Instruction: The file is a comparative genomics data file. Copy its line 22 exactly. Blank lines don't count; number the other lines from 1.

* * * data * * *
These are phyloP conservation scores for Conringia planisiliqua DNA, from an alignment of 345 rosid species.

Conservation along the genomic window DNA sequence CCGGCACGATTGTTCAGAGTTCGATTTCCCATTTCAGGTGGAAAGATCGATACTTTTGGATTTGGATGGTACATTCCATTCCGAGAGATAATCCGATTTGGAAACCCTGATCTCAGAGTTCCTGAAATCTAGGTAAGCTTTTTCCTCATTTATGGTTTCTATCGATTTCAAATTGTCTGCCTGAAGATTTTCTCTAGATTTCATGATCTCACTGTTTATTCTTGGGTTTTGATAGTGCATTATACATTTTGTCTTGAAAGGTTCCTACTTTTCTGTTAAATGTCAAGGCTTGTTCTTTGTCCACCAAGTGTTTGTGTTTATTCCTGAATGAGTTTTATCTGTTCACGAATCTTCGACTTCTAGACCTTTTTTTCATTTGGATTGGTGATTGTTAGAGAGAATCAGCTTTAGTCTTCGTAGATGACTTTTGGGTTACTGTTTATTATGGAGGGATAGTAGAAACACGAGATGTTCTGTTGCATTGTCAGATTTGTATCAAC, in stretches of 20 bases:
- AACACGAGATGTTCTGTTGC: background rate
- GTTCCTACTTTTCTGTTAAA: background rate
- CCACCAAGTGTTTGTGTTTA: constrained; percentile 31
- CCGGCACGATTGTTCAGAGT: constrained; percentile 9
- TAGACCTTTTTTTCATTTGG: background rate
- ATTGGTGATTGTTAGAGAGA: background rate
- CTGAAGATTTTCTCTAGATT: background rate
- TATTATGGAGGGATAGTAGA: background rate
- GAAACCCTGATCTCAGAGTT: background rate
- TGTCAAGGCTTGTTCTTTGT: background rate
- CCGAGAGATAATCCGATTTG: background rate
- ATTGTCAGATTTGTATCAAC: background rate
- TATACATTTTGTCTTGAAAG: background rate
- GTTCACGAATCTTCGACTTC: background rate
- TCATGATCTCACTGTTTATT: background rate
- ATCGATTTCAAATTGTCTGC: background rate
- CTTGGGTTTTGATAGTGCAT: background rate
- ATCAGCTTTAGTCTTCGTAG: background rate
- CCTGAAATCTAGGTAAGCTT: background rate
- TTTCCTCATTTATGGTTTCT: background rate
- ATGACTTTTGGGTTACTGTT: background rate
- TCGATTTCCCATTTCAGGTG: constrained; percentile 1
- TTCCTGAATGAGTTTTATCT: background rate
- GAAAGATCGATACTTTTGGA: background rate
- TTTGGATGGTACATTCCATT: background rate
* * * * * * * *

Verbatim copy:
- TTTCCTCATTTATGGTTTCT: background rate